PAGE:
The other day I got into my car and noticed that the side mirror had collapsed. No matter what I did, I couldn’t get it to work properly. I fiddled with that mirror, pushed that mirror, pulled that mirror, and sought to maneuver that mirror for close to twenty minutes. I knew I couldn’t drive without a mirror to show me the cars behind and beside me, so I kept looking for a solution.
Philippians is often called “the book of joy.” In this letter, Paul stresses that he wants God’s people to live in the joy of the Lord and His kingdom rather than just reacting to their outward circumstances. For joy consists of internal stability in spite of external struggles. Whatever you might be going through, you can find joy right in the middle of it. And if anyone was qualified to teach on this subject, it was Paul, for this letter was written after he had been imprisoned for preaching the gospel (1:7, 13).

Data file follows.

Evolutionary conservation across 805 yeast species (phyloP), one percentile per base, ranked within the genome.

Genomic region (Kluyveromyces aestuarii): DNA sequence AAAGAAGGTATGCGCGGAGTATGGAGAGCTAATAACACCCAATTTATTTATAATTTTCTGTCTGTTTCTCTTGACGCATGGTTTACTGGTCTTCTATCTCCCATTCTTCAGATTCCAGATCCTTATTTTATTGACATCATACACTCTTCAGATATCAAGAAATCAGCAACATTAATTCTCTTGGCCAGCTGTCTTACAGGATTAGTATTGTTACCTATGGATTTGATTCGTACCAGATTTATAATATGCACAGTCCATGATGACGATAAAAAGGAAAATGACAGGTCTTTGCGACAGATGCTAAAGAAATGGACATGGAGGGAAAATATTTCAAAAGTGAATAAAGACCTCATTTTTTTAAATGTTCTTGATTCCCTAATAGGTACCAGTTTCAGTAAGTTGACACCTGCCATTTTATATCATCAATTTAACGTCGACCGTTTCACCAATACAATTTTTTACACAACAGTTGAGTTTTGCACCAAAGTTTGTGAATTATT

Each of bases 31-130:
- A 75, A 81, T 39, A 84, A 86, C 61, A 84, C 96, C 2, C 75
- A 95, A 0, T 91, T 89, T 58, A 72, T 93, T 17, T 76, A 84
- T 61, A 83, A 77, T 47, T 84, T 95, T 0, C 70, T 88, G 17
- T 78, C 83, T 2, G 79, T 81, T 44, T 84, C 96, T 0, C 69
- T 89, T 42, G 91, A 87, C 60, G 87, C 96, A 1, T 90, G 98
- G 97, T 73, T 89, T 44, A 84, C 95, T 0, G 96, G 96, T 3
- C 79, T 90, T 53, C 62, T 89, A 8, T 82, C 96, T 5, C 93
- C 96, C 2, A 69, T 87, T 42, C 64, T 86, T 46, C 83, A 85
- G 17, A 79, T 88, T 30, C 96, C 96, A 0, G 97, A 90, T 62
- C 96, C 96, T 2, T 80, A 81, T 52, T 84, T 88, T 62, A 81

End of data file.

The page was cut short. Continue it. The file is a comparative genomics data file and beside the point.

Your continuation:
When I’m driving, the last thing I want is to have to take an out-of-the-way detour. When I see the orange signs and arrows, I often get frustrated. I just wanted to get to my destination as quickly as possible, and now I am being inconvenienced.
As you read 1 Chronicles, you may respond by saying, “Wait. Haven’t I already read these stories before?” And the answer is, yes you have. The two books of Chronicles cover much of the same territory as the two books of Kings. There is a great deal of overlap when it comes to the stories they each record.
Most of us grew up in school having to say the Pledge of Allegiance. It was a daily reminder of our commitment to our country and what an awesome privilege it is to enjoy the freedoms we share. It was a verbal statement of loyalty to the land we love.